The Finished Draft: Finish a Novel that Works #2 Write in A Genre that Feels Like Home

Write in A Genre that Feels Like Home.

The question isn’t what genre do you want to write? It’s what genre do want to rewrite in? Over, and over, and over again. You have a lot of talent. You have a lot of interests. You want to write a novel people will actually read. And there are writers out there churning out novels in whatever genre they think will sell. They seem to be having success.

But you are also in the writing game for the win. For the meaning. For the career. You don’t want to get stuck writing in some genre you only kind of like — that’s only sort of meaningful to you. Life’s too short. And eventually readers will be able to tell.

To choose which genre to focus on, make a list of genres you enjoy.

Then try these 3 tests.

1) Make a Quick List of Stories that Feel Like Home. Think about the books, movies, and series you can personally watch, or read, over, and over again. Without getting bored. These are movies, or series, you could put on right now and watch all the way through if you had time. These are novels you’re compelled to pick up from time to time just to read that one section again. These are books you have to tear yourself away from even though you’ve read them before. They feel like home. This list is likely short.

For a story to make the cut, it can’t just be something you’ve read or seen multiple times. It can’t just be something you think is brilliant, or fun, or so well executed. No. The only stories that make the cut are the ones that evoke a feeling of childlike wonder and home. Sure. You like stories from many genres. You’re a writer. But there is something special about these stories. They get you. And you get them.

Take note of what genre (or genres) they are in. Take note of their common themes, character types, character dynamics; how they start, how they end; and what settings have in common. These stories hold the blueprint for the kinds of stories you most want to tell.  If you’re unsure of the genre, look up how the stories are categorized by fans and reviewers online.

2) Choose the Genre You Respect and Love Enough to Master. Ask yourself which genre you love and respect so much that you’d consider investing the time to become one of the best writers of that genre in the world. Now you don’t necessarily have to become one of the greatest writers of that genre to build a loyal following and have a career.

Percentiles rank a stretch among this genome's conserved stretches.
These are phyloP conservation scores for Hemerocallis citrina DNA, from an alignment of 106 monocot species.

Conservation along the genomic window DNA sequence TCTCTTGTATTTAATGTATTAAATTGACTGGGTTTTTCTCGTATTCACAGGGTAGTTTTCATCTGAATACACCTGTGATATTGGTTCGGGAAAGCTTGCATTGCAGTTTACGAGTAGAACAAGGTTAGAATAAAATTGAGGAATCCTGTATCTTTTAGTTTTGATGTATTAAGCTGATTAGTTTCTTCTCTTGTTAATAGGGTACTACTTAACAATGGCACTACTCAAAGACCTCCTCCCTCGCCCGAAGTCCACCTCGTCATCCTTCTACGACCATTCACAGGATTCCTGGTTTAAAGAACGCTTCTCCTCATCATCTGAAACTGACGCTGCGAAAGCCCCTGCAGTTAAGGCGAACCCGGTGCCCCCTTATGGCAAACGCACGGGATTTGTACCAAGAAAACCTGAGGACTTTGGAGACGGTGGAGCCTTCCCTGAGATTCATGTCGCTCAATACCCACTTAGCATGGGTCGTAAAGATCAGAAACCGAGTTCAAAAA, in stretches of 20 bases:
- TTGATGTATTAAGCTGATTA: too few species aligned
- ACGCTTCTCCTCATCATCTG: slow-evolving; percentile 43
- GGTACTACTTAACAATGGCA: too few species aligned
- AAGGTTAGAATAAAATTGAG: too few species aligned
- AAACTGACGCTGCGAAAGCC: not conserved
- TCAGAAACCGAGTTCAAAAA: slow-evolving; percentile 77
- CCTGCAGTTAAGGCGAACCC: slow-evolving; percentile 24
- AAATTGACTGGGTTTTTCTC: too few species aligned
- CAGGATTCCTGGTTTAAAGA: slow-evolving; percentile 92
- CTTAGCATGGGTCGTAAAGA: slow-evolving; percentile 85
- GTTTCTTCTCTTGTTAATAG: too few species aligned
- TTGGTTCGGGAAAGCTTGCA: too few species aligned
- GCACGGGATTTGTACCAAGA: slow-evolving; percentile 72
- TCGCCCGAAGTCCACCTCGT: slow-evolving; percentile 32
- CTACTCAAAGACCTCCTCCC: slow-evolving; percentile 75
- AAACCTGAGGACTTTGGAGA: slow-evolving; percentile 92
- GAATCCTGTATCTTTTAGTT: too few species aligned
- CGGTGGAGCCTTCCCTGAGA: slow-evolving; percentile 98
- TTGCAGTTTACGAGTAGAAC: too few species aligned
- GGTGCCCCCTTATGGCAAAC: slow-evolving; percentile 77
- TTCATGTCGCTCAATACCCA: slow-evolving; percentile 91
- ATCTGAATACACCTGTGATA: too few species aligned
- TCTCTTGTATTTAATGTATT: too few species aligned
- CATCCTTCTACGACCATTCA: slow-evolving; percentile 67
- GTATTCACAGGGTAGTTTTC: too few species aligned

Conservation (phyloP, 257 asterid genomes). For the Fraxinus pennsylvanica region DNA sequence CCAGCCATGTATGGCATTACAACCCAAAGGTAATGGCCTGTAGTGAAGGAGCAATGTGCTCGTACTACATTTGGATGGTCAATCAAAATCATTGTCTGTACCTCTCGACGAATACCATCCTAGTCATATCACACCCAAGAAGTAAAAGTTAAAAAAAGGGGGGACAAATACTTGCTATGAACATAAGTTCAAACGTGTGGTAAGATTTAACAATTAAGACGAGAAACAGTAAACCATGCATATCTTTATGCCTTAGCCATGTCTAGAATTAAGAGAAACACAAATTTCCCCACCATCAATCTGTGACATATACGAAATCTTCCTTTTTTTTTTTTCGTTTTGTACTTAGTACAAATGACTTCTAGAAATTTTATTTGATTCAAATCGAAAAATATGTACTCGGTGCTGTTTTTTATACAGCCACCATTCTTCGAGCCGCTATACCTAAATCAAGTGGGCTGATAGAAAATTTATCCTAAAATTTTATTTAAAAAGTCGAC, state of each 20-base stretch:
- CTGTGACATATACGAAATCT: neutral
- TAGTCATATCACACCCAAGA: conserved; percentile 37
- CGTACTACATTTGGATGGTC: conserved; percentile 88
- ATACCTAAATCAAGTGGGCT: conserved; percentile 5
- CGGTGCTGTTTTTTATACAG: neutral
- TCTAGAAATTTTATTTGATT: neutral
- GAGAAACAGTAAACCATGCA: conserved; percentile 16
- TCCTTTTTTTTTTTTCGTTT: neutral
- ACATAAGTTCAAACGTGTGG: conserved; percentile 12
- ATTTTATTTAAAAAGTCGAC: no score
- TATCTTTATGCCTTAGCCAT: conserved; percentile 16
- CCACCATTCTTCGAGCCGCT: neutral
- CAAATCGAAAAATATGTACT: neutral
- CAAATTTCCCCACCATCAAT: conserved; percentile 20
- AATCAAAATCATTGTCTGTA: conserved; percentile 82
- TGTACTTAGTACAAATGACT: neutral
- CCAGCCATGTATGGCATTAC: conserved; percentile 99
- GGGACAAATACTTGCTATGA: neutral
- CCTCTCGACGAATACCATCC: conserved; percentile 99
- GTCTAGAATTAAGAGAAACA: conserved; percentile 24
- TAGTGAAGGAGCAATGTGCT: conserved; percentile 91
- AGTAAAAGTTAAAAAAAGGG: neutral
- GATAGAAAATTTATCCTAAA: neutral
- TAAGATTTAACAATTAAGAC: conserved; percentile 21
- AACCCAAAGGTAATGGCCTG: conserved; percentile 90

But if you hit a snag in your story, this kind of love and respect will help motivate you to go that extra mile to delight yourself and your readers. So does the thought of reading a new book in that genre every week, for a year, thrill you? Or sound like torture? What about spending your career writing in that genre to the exclusion of all others? Does that sound like a sacrifice or an adventure?

3) See if You Like, Relate to, and Respect the Fans. Go online and do a quick scan of fan boards, fan reactions, and fan reviews for the hottest books, and then the longest selling books, in the genre you’re considering.  If what most excites the fans of the genre also excites you, you’re on the right track. If what fans most love induces an involuntary eye roll, it’s time to cross that genre off the list.

Finishing your novel requires a mini-marriage between you and the text. A lot of genres can be fun for you to write in. But commit to the genre you’ll still want to write in, even when it’s driving you nuts. That way, when you face temporary roadblocks, challenges, or self doubt, you can say to yourself, I am writing the kind of story I love the most in the world. The blood, sweat, tears, and temporary heartbreaks, are all worth it.

 

 

 

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